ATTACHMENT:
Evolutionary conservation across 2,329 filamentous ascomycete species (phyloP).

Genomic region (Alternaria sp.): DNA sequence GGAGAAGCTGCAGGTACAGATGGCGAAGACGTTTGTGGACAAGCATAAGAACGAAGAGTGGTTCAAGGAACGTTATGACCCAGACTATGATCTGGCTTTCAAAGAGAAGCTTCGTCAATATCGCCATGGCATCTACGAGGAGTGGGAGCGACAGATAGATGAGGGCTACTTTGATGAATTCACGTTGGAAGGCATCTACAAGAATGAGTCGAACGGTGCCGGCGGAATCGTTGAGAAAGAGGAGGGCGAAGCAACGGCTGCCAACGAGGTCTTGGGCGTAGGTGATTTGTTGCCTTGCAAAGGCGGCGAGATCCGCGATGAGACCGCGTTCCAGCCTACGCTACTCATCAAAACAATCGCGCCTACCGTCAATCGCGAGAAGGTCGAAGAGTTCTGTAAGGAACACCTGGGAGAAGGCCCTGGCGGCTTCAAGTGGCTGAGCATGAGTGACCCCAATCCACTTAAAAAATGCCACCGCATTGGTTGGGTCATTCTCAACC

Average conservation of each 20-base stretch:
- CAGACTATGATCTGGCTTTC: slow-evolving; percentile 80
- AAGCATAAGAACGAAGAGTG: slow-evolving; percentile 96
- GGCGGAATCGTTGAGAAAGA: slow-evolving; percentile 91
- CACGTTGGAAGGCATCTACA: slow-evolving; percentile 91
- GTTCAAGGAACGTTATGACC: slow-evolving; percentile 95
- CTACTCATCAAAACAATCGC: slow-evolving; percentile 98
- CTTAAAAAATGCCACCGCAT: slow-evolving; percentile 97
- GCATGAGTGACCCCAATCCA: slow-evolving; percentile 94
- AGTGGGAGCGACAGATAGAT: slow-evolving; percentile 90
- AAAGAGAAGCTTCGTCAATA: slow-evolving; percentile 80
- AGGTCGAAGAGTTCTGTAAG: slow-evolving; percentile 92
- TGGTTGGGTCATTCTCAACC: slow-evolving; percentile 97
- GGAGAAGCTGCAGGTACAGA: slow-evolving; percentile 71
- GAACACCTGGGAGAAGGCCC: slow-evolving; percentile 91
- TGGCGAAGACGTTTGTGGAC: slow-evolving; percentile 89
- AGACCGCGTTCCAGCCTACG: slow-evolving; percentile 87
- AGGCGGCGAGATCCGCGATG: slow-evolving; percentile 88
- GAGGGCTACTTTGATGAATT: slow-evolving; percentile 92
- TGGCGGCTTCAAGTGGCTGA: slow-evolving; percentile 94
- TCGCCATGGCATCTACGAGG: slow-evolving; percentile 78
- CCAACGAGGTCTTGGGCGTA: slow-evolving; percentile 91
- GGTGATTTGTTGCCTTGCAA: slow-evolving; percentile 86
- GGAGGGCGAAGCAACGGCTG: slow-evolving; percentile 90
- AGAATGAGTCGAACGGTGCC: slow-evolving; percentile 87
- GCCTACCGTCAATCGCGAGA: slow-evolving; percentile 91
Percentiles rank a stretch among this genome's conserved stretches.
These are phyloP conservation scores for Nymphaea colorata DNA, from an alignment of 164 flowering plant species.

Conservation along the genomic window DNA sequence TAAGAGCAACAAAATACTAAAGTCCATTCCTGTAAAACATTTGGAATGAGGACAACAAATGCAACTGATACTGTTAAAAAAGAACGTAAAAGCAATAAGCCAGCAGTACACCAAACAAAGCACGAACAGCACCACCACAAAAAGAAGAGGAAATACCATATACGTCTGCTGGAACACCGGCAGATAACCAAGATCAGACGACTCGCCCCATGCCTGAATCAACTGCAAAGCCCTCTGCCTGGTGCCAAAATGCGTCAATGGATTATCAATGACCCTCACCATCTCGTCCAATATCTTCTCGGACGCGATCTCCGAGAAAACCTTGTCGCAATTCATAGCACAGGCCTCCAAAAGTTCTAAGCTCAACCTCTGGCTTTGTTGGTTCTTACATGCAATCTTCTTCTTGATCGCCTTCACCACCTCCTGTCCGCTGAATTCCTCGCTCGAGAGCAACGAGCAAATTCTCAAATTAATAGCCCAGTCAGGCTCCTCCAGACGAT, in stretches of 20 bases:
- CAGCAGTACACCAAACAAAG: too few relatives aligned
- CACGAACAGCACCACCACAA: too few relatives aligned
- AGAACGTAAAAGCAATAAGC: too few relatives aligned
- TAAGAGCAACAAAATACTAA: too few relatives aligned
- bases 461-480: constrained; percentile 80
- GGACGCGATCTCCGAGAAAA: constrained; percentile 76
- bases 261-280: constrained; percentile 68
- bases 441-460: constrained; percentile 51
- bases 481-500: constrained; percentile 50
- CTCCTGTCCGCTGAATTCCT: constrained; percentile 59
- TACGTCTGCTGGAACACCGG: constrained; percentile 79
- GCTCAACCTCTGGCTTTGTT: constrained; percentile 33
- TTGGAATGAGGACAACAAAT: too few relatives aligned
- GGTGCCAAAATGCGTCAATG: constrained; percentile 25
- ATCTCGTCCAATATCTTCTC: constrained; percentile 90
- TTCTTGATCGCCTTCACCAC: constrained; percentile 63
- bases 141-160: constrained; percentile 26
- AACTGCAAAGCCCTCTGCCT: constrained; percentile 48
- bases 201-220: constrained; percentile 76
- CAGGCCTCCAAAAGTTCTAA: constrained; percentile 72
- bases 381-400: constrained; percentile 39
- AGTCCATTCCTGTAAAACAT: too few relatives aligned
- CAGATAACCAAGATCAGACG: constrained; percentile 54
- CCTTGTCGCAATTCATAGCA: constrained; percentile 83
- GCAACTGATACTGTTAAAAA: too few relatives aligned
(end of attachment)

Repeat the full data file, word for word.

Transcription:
Evolutionary conservation across 2,329 filamentous ascomycete species (phyloP).

Genomic region (Alternaria sp.): DNA sequence GGAGAAGCTGCAGGTACAGATGGCGAAGACGTTTGTGGACAAGCATAAGAACGAAGAGTGGTTCAAGGAACGTTATGACCCAGACTATGATCTGGCTTTCAAAGAGAAGCTTCGTCAATATCGCCATGGCATCTACGAGGAGTGGGAGCGACAGATAGATGAGGGCTACTTTGATGAATTCACGTTGGAAGGCATCTACAAGAATGAGTCGAACGGTGCCGGCGGAATCGTTGAGAAAGAGGAGGGCGAAGCAACGGCTGCCAACGAGGTCTTGGGCGTAGGTGATTTGTTGCCTTGCAAAGGCGGCGAGATCCGCGATGAGACCGCGTTCCAGCCTACGCTACTCATCAAAACAATCGCGCCTACCGTCAATCGCGAGAAGGTCGAAGAGTTCTGTAAGGAACACCTGGGAGAAGGCCCTGGCGGCTTCAAGTGGCTGAGCATGAGTGACCCCAATCCACTTAAAAAATGCCACCGCATTGGTTGGGTCATTCTCAACC

Average conservation of each 20-base stretch:
- CAGACTATGATCTGGCTTTC: slow-evolving; percentile 80
- AAGCATAAGAACGAAGAGTG: slow-evolving; percentile 96
- GGCGGAATCGTTGAGAAAGA: slow-evolving; percentile 91
- CACGTTGGAAGGCATCTACA: slow-evolving; percentile 91
- GTTCAAGGAACGTTATGACC: slow-evolving; percentile 95
- CTACTCATCAAAACAATCGC: slow-evolving; percentile 98
- CTTAAAAAATGCCACCGCAT: slow-evolving; percentile 97
- GCATGAGTGACCCCAATCCA: slow-evolving; percentile 94
- AGTGGGAGCGACAGATAGAT: slow-evolving; percentile 90
- AAAGAGAAGCTTCGTCAATA: slow-evolving; percentile 80
- AGGTCGAAGAGTTCTGTAAG: slow-evolving; percentile 92
- TGGTTGGGTCATTCTCAACC: slow-evolving; percentile 97
- GGAGAAGCTGCAGGTACAGA: slow-evolving; percentile 71
- GAACACCTGGGAGAAGGCCC: slow-evolving; percentile 91
- TGGCGAAGACGTTTGTGGAC: slow-evolving; percentile 89
- AGACCGCGTTCCAGCCTACG: slow-evolving; percentile 87
- AGGCGGCGAGATCCGCGATG: slow-evolving; percentile 88
- GAGGGCTACTTTGATGAATT: slow-evolving; percentile 92
- TGGCGGCTTCAAGTGGCTGA: slow-evolving; percentile 94
- TCGCCATGGCATCTACGAGG: slow-evolving; percentile 78
- CCAACGAGGTCTTGGGCGTA: slow-evolving; percentile 91
- GGTGATTTGTTGCCTTGCAA: slow-evolving; percentile 86
- GGAGGGCGAAGCAACGGCTG: slow-evolving; percentile 90
- AGAATGAGTCGAACGGTGCC: slow-evolving; percentile 87
- GCCTACCGTCAATCGCGAGA: slow-evolving; percentile 91
Percentiles rank a stretch among this genome's conserved stretches.
These are phyloP conservation scores for Nymphaea colorata DNA, from an alignment of 164 flowering plant species.

Conservation along the genomic window DNA sequence TAAGAGCAACAAAATACTAAAGTCCATTCCTGTAAAACATTTGGAATGAGGACAACAAATGCAACTGATACTGTTAAAAAAGAACGTAAAAGCAATAAGCCAGCAGTACACCAAACAAAGCACGAACAGCACCACCACAAAAAGAAGAGGAAATACCATATACGTCTGCTGGAACACCGGCAGATAACCAAGATCAGACGACTCGCCCCATGCCTGAATCAACTGCAAAGCCCTCTGCCTGGTGCCAAAATGCGTCAATGGATTATCAATGACCCTCACCATCTCGTCCAATATCTTCTCGGACGCGATCTCCGAGAAAACCTTGTCGCAATTCATAGCACAGGCCTCCAAAAGTTCTAAGCTCAACCTCTGGCTTTGTTGGTTCTTACATGCAATCTTCTTCTTGATCGCCTTCACCACCTCCTGTCCGCTGAATTCCTCGCTCGAGAGCAACGAGCAAATTCTCAAATTAATAGCCCAGTCAGGCTCCTCCAGACGAT, in stretches of 20 bases:
- CAGCAGTACACCAAACAAAG: too few relatives aligned
- CACGAACAGCACCACCACAA: too few relatives aligned
- AGAACGTAAAAGCAATAAGC: too few relatives aligned
- TAAGAGCAACAAAATACTAA: too few relatives aligned
- bases 461-480: constrained; percentile 80
- GGACGCGATCTCCGAGAAAA: constrained; percentile 76
- bases 261-280: constrained; percentile 68
- bases 441-460: constrained; percentile 51
- bases 481-500: constrained; percentile 50
- CTCCTGTCCGCTGAATTCCT: constrained; percentile 59
- TACGTCTGCTGGAACACCGG: constrained; percentile 79
- GCTCAACCTCTGGCTTTGTT: constrained; percentile 33
- TTGGAATGAGGACAACAAAT: too few relatives aligned
- GGTGCCAAAATGCGTCAATG: constrained; percentile 25
- ATCTCGTCCAATATCTTCTC: constrained; percentile 90
- TTCTTGATCGCCTTCACCAC: constrained; percentile 63
- bases 141-160: constrained; percentile 26
- AACTGCAAAGCCCTCTGCCT: constrained; percentile 48
- bases 201-220: constrained; percentile 76
- CAGGCCTCCAAAAGTTCTAA: constrained; percentile 72
- bases 381-400: constrained; percentile 39
- AGTCCATTCCTGTAAAACAT: too few relatives aligned
- CAGATAACCAAGATCAGACG: constrained; percentile 54
- CCTTGTCGCAATTCATAGCA: constrained; percentile 83
- GCAACTGATACTGTTAAAAA: too few relatives aligned